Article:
It is important that I again make specific mention of financial crime matters, given the considerable international scrutiny under which we continue to operate. In order to help illustrate the demands that we routinely encounter and in addition to the charts found under the earlier link, I have included on the next page an infographic that shows the type of work under taken by the Constabulary’s Economic Crime Unit (ECU).

The infographic does not tell the whole story: the types of work being dealt with by officers from the ECU and complex and investigations often take years. For example, one investigation, which has run for a decade, is hugely active and continues to make good progress. There is an interesting issue in terms of how the Constabulary demonstrates its effectiveness when challenged by international bodies: simply obtaining convictions seems to be a measure favoured by some scrutiny bodies, but this approach brings the temptation of picking low hanging fruit in the form of convictions for minor matters, rather than for the lengthy, high value, cross-jurisdictional cases. Our focus will be on these major matters, which often have the greatest potential to cause harm to the Island’s reputation. It is this approach which has helped the Island in its successful work with various international bodies during the year.

Support from the Treasury has meant that, after several difficult years, a proper plan is now in place to ensure that the ECU’s resources match the demands that it faces. This includes the provision of effective technological solutions to enable faster investigations when vast amounts of data are involved.

Organisational matters

It is a privilege to lead the Constabulary. I say this because of the things that I see being done every single day by police officers, Special Constables, members of our support staff and community volunteers. It is difficult to describe just how much they care about what they do and about how they can keep the Isle of Man safe. This year (as in just about every year) some people owe their lives to the courage and quick thinking of individual officers; there are victims who only obtained justice after years of abuse because of the skill and compassion of investigators; and there have been countless pieces of good work, often performed by very young officers. The contribution that volunteers make is especially worthy of note. For example, last year for the first time the Department of Infrastructure set a speed limit for the Douglas to Ramsey coast road during the TT period as part of its efforts to make the roads safer. This presented real challenges in terms of enforcement, which we met because of the Special Constabulary, whose officers took responsibility for the road and patrolled it and enforced the new limit with determination and common sense. As a result, only one collision occurred on what had become a dangerous road and people living in places like Laxey felt safer as they went about their lives.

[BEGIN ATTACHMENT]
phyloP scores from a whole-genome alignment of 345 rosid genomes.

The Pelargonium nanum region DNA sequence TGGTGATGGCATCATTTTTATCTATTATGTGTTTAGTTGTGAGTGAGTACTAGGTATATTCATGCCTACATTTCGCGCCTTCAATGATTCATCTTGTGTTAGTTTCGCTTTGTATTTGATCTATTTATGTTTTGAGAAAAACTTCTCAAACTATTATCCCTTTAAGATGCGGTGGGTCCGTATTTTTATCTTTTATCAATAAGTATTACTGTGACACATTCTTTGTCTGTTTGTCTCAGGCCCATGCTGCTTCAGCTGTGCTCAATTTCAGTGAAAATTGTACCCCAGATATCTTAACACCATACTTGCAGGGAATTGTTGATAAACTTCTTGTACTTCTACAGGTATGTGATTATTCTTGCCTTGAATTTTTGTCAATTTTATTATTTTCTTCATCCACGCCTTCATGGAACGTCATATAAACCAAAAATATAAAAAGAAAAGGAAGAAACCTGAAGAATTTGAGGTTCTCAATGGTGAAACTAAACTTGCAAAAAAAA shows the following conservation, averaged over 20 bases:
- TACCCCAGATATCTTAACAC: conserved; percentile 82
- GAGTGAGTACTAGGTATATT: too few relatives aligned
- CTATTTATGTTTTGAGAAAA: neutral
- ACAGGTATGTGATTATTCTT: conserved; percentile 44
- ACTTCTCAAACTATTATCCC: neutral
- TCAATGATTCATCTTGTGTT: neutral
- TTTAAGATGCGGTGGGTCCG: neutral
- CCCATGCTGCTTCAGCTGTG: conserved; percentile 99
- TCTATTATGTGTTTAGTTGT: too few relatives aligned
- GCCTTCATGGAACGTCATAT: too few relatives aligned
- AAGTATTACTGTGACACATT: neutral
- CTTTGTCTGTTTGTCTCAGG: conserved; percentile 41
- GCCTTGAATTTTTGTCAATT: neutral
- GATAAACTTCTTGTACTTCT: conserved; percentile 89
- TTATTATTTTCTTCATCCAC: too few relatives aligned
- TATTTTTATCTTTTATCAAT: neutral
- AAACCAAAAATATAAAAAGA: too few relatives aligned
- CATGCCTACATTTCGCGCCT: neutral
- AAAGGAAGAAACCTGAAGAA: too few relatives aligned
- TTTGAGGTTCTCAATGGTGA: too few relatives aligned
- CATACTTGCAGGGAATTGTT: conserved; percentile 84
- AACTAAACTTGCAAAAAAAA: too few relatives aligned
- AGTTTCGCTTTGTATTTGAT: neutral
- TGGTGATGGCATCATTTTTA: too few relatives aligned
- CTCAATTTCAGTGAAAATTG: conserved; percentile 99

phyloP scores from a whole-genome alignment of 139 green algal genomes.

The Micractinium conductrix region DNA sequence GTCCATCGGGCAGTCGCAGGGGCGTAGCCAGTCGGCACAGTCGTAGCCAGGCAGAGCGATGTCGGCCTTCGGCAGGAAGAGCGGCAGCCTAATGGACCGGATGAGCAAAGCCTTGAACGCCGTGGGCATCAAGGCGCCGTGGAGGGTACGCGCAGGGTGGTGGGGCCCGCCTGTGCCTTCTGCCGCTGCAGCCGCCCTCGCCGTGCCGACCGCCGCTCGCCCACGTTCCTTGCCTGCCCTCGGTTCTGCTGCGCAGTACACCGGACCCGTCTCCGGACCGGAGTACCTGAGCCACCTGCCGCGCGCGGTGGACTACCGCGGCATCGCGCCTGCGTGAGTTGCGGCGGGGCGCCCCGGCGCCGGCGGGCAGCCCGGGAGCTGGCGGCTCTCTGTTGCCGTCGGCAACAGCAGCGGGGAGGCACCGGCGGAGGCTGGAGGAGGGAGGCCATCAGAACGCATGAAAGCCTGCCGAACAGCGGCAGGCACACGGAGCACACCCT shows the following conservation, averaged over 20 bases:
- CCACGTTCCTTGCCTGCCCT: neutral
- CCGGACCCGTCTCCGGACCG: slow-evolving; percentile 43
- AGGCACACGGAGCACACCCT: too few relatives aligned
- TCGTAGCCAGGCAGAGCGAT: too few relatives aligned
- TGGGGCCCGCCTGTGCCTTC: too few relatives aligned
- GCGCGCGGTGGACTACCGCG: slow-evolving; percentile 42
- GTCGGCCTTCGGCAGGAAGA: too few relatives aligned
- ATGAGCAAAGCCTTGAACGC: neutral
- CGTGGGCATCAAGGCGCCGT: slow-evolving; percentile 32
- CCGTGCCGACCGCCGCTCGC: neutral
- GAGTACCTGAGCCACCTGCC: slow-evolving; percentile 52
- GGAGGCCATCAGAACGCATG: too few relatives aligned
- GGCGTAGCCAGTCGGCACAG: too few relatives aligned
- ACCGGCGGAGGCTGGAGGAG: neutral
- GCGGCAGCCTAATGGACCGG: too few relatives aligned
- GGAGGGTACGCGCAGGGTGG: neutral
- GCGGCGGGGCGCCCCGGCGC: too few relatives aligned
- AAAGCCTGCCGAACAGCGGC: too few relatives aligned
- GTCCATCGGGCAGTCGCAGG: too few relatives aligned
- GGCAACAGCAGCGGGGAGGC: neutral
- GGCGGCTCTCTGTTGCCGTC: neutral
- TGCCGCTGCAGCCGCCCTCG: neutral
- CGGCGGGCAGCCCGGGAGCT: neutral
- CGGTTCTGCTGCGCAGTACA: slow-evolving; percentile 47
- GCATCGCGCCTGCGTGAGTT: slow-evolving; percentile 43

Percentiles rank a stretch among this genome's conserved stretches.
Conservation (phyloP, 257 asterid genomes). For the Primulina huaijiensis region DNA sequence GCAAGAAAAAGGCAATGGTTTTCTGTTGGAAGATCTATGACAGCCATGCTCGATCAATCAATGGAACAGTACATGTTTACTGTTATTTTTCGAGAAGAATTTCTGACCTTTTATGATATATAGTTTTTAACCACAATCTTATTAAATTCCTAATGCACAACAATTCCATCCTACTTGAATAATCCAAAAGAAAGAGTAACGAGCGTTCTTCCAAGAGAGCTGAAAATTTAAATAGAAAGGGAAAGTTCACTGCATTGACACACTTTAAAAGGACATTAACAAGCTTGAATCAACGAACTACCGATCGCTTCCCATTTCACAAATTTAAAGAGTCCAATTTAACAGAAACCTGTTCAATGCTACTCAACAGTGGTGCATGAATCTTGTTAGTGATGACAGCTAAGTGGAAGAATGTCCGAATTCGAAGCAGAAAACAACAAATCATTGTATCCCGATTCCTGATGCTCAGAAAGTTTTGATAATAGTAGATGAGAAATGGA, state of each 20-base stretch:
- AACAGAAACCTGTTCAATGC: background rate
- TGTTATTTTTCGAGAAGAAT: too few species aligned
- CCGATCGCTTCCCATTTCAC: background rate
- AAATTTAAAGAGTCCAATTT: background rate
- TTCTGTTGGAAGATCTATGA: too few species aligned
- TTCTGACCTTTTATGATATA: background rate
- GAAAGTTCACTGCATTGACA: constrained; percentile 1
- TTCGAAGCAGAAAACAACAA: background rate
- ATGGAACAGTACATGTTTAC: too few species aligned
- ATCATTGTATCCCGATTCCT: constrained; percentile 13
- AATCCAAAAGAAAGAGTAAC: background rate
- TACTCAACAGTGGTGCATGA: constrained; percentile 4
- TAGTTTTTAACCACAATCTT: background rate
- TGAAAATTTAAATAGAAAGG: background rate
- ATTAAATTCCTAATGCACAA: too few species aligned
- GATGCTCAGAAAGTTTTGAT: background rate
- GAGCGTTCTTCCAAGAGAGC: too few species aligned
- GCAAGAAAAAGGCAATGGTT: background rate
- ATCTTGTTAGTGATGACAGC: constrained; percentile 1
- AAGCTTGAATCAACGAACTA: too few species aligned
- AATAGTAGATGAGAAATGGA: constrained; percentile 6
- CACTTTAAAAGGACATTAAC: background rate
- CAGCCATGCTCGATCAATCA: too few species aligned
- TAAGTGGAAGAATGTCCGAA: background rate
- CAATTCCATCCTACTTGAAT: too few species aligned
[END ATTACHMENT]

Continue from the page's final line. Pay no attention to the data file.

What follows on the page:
Mention of the TT brings me to a tragic incident, which occurred during the 2018 event. Police officers were being driven to the scene of a fatal crash by a race official in a course car, which collided with a racing machine, which had been allowed to travel back against the flow of the course. Although the officers were not hurt, the rider of the machine suffered life changing injuries. Systemic failures outside the control of the Constabulary led to the crash occurring and I look forward to improvements being made in time for the 2019 event.

The Constabulary overspent its budget for the first time for a considerable time. The overspend was largely, but not exclusively, because pay increases of 2% were made, when the budget had been planned to cater for a 1% increase. Considerable expenditure on financial crime cases in terms of obtaining specialist legal and forensic accountancy support were also costly and had not been budgeted for. All of this said, financial discipline continued to improve, despite our structurally flawed budget. It is encouraging that Treasury is now alive to this issue.

The planned implementation of the Constabulary’s new core IT system ran into difficulties and it faced more delays. Originally planned to go live in the  autumn of 2017, it will now become operational in June 2019. The delays were all outside the Constabulary’s control, with the latest delay coming because of technical difficulties in migrating data from the Constabulary’s plethora of legacy systems onto the new, single platform. However, the system is clearly an excellent one and the Constabulary successfully completed a rigorous and challenging training programme on time. This work meant that, from the end of the summer of 2018 until the end of the winter in 2019, the organisation had to run at about two-thirds capacity, with officers and support staff undergoing rigorous training.

Running below capacity is always challenging and there is a danger that the absence of officers can exacerbate stresses felt by their colleagues. Sickness rose slightly, but it is still reasonably low and casual sickness is low. The longer term sickness arose mainly, but not exclusively, from psychiatric conditions often linked to exposure to trauma. The Constabulary is not alone in seeing this: poor mental health is increasingly a factor in police sickness and in worsening retention rates in England and Wales. Work continued during the year both to try to improve the identification of those at risk of falling ill and to help equip officers to stay well. This work is important at a time when the Constabulary is a young organisation: its front line officers are very young in  service and, whilst they are keen and enthusiastic, keeping them well is a challenge.